The same is true for other clauses, like an elevated standard of care, dispute resolution requirements, an overbroad certification, and an uninsurable indemnity. The contracts need to be coordinated, and to the extent they’re not, you need to be aware of and appreciate your risk.

Also, it’s paramount to have a clause in the subconsultant agreement that incorporates the terms and conditions of the owner-prime agreement and states that if there is any inconsistency between the two agreements, the agreement between the owner and the prime consultant takes precedence. (Read more about subconsultant contract clauses in this issue’s other article, “8 contract clauses every subconsultant should know.”) You should also spell out the extent to which you agree with the geotech that certain clauses in the subconsultant agreement take precedence over the owner-prime agreement.

6. Confirm the subconsultant has adequate insurance. Make sure the geotechnical engineer has adequate insurance limits with a reputable insurance carrier and a deductible the geotech can pay. Be mindful of increased insurance limits in the owner-prime agreement. Smaller subconsulting firms may not be able to satisfy those requirements—a reality that can expose your practice policy to liability above the geotech’s professional liability limits.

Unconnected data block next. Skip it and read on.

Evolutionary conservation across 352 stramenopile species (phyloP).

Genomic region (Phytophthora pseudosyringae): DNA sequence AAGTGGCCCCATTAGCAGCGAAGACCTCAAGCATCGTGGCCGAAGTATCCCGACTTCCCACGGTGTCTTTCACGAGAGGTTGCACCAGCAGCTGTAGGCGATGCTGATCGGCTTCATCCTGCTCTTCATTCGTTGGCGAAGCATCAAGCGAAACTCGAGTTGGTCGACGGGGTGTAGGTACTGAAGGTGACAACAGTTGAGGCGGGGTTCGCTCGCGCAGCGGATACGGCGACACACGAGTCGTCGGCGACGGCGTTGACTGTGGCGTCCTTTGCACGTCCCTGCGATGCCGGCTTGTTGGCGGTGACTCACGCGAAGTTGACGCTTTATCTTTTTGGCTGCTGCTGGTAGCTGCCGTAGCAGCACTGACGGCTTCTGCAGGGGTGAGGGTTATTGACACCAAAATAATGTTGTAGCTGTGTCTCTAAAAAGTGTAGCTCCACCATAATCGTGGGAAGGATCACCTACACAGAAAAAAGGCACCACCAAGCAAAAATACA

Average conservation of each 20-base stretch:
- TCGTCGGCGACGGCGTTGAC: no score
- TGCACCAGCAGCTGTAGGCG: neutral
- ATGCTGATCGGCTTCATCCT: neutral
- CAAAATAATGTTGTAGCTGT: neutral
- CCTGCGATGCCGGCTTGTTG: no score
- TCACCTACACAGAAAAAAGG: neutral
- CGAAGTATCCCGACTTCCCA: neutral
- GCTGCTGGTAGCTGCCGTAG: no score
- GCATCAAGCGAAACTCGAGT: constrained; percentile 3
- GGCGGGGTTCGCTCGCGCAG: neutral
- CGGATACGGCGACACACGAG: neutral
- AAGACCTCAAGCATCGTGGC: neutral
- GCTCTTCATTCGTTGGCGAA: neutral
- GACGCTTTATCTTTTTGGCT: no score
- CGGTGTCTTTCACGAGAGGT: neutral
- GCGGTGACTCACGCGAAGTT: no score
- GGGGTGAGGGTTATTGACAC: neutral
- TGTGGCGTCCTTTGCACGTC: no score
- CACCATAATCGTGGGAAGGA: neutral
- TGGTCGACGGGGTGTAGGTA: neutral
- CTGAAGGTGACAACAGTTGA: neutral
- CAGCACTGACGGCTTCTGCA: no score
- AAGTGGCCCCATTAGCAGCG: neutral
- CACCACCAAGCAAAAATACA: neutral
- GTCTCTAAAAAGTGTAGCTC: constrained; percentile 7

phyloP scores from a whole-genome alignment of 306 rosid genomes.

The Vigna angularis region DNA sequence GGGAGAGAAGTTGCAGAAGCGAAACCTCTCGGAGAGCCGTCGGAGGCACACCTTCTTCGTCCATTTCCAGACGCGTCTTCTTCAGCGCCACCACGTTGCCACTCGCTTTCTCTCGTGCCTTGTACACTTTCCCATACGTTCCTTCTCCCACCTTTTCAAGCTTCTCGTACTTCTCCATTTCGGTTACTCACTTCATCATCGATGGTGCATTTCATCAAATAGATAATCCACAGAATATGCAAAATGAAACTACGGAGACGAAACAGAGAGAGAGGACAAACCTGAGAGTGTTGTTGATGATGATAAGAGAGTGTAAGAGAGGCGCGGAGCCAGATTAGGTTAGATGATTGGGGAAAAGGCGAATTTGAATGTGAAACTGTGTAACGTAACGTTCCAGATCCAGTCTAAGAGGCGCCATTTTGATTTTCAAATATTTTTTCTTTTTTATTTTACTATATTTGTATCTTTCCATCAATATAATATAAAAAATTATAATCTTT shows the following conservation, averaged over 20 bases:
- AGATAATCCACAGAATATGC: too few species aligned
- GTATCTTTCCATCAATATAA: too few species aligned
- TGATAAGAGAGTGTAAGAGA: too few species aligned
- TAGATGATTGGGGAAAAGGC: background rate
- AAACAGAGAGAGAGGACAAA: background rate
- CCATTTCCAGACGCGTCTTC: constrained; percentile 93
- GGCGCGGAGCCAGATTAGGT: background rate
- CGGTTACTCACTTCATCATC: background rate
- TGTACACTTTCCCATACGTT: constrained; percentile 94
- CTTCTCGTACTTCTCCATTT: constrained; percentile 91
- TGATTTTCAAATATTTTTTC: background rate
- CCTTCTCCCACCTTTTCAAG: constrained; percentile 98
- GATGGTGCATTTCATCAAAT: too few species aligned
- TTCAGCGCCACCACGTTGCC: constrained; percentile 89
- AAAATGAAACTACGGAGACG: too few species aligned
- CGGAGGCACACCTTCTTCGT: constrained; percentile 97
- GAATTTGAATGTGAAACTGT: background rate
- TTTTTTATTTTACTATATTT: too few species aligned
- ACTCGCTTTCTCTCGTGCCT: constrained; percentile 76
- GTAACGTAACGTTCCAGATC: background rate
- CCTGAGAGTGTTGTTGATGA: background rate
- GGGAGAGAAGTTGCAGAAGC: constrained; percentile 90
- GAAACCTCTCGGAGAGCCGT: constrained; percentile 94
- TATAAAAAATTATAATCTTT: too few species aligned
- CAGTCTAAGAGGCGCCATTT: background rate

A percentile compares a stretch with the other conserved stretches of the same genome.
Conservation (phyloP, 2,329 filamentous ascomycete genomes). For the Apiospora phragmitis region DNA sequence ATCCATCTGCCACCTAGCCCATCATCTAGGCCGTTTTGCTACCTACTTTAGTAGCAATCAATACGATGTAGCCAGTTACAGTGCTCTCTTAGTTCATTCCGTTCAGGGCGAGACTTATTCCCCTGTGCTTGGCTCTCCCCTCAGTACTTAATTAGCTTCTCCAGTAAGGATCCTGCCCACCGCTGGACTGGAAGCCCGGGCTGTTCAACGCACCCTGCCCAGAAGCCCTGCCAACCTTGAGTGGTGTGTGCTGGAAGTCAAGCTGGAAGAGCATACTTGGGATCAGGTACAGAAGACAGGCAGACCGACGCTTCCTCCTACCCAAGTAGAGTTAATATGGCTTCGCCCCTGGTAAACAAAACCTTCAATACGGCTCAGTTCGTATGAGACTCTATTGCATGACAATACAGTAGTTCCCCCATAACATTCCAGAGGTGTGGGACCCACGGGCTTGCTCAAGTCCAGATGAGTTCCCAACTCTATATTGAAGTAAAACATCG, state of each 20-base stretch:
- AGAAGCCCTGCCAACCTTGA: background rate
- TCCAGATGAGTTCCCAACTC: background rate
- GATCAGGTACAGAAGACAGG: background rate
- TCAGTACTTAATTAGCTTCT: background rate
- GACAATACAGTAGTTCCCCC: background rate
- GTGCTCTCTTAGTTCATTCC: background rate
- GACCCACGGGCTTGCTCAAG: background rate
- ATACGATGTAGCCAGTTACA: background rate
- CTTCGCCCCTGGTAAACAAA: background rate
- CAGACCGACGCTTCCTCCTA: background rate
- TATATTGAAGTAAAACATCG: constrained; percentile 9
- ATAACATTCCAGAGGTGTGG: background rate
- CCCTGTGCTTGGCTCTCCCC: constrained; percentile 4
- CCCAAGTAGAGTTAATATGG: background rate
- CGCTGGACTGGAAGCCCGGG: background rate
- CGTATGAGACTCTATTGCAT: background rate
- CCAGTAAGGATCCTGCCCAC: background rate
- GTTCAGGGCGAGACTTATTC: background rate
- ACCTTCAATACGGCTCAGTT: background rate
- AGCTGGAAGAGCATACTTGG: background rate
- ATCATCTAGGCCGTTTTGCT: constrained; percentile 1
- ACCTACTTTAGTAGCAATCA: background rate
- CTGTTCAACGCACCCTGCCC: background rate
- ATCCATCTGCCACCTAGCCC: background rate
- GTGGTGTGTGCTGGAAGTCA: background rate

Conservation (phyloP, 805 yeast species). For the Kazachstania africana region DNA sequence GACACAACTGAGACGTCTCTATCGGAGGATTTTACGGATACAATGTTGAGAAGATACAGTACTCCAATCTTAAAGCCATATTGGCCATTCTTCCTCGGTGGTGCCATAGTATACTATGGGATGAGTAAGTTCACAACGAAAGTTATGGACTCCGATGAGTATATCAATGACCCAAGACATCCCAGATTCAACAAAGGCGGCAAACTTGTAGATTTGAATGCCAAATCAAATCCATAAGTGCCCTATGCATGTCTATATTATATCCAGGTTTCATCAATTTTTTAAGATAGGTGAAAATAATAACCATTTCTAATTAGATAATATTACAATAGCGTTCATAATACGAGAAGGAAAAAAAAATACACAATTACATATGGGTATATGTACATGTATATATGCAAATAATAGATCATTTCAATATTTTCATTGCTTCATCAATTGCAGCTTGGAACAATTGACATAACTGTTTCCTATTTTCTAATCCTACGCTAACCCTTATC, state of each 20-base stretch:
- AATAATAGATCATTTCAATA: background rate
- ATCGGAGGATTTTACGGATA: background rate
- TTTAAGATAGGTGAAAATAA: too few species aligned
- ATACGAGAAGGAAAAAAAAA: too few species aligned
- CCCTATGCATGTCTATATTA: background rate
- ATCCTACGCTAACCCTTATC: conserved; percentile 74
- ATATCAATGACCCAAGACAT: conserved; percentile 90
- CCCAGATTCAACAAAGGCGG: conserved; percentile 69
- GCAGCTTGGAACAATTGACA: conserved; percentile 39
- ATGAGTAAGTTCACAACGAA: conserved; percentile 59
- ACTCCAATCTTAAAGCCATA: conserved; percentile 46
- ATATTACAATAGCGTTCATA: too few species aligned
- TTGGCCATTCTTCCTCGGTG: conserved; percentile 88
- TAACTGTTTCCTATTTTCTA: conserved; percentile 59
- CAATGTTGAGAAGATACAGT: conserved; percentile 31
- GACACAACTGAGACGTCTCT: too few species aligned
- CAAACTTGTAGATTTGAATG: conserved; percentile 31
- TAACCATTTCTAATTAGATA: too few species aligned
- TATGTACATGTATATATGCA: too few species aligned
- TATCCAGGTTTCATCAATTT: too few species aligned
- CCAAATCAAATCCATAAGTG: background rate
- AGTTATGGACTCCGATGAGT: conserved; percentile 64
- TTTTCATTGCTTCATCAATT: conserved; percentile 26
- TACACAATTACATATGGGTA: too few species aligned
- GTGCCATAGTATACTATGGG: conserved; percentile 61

If your firm doesn’t provide in-house geotechnical engineering services, our advice is to avoid the risk of directly hiring a geotechnical engineer. But commercial realities may force design firms to rethink this strategy. By taking a disciplined approach that includes open communication and candid discussions with a preferred geotechnical engineer before you negotiate with a project owner, prime designers can help manage this risk.


About AXA XL

AXA XL is the P&C and specialty risk division of AXA which provides property, casualty, professional and speciality products to industrial, commercial and professional firms, insurance companies and other enterprises, here in the UK and throughout the world. With underwriting teams based in the US, UK, EMEA and Asia Pacific regions, we can make decisions close to the markets you serve and work with you to tailor cover to your business needs.

We help businesses adapt and thrive amidst change. Rather than just paying covered claims when things go wrong, we go beyond protection into prevention so your business can go beyond the unexpected.